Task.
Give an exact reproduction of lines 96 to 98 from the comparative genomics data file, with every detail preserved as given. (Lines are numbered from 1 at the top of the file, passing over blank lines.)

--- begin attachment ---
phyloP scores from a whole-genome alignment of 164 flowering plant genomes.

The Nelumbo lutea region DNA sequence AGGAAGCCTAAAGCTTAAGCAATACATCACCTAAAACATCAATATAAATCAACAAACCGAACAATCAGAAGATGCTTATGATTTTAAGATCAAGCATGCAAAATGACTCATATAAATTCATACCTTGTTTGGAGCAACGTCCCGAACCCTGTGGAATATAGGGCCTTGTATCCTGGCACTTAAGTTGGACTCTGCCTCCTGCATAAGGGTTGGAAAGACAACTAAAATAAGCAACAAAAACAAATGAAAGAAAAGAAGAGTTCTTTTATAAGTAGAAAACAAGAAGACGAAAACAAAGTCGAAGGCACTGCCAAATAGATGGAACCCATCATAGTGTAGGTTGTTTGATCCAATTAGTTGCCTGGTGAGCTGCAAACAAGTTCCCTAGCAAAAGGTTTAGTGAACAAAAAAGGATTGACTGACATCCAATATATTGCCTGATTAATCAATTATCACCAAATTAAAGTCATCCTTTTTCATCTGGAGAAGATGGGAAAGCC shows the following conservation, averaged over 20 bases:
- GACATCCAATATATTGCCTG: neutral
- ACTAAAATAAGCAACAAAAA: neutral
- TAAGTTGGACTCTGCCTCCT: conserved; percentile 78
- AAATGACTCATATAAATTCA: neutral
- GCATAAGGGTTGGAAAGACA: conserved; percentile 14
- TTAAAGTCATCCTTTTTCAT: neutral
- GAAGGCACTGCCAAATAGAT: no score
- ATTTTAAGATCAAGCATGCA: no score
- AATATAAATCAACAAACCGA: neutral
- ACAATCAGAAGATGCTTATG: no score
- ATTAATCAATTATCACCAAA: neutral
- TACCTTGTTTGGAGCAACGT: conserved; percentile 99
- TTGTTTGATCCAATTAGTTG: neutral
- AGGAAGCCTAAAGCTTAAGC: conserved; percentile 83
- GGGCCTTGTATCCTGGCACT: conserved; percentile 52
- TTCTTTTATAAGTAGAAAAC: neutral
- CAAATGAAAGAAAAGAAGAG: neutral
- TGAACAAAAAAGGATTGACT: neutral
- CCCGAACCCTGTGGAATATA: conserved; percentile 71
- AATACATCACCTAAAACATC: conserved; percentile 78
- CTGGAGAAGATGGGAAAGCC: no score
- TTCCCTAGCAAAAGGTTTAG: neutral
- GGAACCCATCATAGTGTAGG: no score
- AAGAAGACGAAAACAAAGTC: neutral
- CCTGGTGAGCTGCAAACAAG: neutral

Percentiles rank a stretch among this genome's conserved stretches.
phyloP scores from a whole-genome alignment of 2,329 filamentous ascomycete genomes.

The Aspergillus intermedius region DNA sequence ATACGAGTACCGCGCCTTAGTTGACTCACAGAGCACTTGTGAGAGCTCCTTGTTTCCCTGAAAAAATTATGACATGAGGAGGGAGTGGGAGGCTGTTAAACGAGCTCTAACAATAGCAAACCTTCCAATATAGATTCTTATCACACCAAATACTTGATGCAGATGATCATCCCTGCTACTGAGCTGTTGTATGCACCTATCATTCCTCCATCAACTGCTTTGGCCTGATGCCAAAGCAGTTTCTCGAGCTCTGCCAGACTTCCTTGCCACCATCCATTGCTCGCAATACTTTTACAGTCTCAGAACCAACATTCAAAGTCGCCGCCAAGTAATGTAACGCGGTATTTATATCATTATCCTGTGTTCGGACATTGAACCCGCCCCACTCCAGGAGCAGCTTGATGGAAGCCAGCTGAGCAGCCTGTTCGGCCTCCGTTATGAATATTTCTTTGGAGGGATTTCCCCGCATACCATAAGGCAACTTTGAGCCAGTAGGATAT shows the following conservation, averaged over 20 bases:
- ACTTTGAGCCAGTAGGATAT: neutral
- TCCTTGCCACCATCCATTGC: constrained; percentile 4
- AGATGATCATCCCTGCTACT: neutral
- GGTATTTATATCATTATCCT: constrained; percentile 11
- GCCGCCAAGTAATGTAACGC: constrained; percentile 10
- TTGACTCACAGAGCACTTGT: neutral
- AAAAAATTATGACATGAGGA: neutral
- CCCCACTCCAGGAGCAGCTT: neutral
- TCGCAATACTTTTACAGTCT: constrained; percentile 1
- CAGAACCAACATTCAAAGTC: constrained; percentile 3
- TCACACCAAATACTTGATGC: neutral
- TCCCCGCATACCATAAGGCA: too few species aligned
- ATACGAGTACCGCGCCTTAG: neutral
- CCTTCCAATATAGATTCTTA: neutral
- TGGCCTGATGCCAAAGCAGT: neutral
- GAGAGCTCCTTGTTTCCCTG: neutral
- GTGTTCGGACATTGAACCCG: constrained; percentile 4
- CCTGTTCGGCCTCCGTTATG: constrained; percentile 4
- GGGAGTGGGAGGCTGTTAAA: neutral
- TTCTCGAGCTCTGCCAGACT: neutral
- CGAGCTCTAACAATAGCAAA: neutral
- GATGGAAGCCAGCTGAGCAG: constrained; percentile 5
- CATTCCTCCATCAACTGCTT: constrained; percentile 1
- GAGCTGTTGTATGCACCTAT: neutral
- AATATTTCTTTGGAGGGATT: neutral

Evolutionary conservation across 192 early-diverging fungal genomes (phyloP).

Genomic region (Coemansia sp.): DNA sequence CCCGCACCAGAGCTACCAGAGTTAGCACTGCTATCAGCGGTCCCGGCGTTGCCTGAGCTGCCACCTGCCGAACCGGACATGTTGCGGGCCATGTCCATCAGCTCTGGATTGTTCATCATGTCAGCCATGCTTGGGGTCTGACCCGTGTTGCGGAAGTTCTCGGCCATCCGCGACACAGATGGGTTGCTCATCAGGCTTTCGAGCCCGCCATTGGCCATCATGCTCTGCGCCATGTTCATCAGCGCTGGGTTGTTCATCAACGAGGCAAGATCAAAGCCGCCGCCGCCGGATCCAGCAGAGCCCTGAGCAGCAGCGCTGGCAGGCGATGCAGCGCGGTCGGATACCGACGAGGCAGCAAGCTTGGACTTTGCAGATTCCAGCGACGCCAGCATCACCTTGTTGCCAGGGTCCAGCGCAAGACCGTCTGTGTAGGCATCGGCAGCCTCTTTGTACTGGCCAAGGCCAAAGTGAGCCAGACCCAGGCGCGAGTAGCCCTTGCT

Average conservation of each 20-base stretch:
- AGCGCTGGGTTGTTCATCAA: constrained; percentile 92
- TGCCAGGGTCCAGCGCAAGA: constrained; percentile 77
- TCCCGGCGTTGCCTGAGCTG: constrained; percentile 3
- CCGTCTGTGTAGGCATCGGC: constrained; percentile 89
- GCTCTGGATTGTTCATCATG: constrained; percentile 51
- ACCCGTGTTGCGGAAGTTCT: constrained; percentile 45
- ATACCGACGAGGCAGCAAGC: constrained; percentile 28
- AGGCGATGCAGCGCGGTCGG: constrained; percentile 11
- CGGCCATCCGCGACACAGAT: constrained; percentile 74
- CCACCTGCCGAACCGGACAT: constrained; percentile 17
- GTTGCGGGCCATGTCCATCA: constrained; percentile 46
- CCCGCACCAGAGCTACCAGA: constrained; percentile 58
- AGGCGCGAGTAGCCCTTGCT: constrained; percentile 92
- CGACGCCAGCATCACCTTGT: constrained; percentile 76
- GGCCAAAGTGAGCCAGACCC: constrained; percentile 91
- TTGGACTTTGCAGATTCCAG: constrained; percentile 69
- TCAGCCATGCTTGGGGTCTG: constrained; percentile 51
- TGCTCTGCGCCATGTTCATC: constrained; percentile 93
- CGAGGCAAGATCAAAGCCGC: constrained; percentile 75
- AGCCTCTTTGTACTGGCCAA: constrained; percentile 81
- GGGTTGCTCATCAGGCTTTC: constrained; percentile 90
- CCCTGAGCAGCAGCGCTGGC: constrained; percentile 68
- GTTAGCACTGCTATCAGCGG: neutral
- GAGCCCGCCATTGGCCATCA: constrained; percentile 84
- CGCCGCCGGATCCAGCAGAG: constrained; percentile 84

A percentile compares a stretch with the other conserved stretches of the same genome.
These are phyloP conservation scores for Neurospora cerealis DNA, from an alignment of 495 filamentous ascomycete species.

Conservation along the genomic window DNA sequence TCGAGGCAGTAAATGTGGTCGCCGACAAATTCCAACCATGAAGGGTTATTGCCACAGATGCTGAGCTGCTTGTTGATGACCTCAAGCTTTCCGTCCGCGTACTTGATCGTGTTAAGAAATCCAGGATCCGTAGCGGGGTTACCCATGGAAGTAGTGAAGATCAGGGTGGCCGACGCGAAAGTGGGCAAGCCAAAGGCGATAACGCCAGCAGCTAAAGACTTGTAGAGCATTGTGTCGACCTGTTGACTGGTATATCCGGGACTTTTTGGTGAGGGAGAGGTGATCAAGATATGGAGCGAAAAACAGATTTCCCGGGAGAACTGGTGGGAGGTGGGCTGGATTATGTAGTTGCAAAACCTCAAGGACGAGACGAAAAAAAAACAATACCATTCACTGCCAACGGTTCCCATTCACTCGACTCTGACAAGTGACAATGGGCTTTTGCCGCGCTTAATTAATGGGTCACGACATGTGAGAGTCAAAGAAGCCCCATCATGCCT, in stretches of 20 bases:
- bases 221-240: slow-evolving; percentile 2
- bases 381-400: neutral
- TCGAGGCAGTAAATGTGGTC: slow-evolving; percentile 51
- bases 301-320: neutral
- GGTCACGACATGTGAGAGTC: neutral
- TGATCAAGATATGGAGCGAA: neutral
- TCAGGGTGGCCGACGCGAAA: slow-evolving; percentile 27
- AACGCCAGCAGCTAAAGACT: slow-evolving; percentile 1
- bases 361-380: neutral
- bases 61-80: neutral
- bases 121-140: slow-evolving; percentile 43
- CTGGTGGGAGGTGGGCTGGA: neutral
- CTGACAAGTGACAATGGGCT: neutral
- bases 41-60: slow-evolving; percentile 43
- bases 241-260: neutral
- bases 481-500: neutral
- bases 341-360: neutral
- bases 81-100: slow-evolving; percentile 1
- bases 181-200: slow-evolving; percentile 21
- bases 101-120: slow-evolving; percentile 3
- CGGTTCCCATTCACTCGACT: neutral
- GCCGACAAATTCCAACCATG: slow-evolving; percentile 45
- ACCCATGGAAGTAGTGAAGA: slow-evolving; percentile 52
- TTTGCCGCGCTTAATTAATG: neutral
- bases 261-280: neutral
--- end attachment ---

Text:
- bases 61-80: neutral
- bases 121-140: slow-evolving; percentile 43
- CTGGTGGGAGGTGGGCTGGA: neutral